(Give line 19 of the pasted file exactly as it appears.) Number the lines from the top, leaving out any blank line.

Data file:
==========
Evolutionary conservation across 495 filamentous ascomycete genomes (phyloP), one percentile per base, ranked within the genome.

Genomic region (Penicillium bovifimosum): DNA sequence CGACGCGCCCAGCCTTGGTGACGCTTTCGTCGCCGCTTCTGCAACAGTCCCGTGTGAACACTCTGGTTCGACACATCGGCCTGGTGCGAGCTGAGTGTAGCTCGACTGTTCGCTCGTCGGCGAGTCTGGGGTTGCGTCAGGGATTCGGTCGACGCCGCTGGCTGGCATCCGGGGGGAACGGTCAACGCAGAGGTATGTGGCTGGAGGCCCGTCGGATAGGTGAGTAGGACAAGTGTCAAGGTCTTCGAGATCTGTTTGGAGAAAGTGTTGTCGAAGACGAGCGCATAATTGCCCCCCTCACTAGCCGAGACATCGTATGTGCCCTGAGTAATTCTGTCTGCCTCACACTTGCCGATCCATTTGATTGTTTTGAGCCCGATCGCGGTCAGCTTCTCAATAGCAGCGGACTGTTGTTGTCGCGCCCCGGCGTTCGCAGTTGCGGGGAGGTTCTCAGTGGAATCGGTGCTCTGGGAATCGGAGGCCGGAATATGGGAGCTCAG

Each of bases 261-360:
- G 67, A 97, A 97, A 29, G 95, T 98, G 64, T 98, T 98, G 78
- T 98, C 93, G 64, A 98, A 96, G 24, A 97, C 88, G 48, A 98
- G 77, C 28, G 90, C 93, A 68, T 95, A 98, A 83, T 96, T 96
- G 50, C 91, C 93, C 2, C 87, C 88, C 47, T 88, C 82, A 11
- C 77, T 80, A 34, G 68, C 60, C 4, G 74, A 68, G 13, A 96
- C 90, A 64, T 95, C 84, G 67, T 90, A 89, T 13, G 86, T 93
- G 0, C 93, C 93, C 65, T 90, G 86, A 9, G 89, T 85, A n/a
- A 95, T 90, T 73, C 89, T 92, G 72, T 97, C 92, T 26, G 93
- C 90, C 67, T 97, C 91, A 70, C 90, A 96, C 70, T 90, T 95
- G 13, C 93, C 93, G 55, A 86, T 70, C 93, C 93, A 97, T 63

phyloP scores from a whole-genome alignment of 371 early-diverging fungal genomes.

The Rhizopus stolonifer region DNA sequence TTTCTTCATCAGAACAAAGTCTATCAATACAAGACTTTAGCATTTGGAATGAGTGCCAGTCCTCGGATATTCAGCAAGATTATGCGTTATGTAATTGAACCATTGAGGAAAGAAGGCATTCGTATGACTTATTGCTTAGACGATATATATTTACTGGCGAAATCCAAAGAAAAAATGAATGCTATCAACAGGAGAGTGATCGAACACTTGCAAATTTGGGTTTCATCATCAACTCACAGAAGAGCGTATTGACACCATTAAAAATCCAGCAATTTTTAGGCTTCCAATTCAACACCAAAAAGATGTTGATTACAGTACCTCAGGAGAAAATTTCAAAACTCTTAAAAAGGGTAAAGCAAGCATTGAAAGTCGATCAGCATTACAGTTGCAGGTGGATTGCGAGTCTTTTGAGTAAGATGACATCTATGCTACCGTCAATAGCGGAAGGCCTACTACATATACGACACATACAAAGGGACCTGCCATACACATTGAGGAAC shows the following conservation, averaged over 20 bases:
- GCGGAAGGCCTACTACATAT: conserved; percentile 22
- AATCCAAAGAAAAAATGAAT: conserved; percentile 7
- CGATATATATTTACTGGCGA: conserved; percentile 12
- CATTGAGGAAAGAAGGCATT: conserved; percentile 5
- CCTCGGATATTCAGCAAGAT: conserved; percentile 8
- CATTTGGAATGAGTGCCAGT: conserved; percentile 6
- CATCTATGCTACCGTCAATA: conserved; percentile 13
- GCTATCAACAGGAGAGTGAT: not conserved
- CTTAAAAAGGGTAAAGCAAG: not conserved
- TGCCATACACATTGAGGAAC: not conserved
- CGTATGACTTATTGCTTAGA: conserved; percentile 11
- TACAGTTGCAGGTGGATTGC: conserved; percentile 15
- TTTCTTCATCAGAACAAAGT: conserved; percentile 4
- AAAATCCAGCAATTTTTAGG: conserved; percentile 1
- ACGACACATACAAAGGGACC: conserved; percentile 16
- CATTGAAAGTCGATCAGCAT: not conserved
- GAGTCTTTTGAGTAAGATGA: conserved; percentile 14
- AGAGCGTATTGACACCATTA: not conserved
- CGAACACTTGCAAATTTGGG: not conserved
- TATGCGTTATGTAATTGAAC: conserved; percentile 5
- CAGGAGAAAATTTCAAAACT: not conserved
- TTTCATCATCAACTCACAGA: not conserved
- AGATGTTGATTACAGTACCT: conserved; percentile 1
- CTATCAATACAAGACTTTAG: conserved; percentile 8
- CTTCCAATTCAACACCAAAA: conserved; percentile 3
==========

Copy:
- CATTGAGGAAAGAAGGCATT: conserved; percentile 5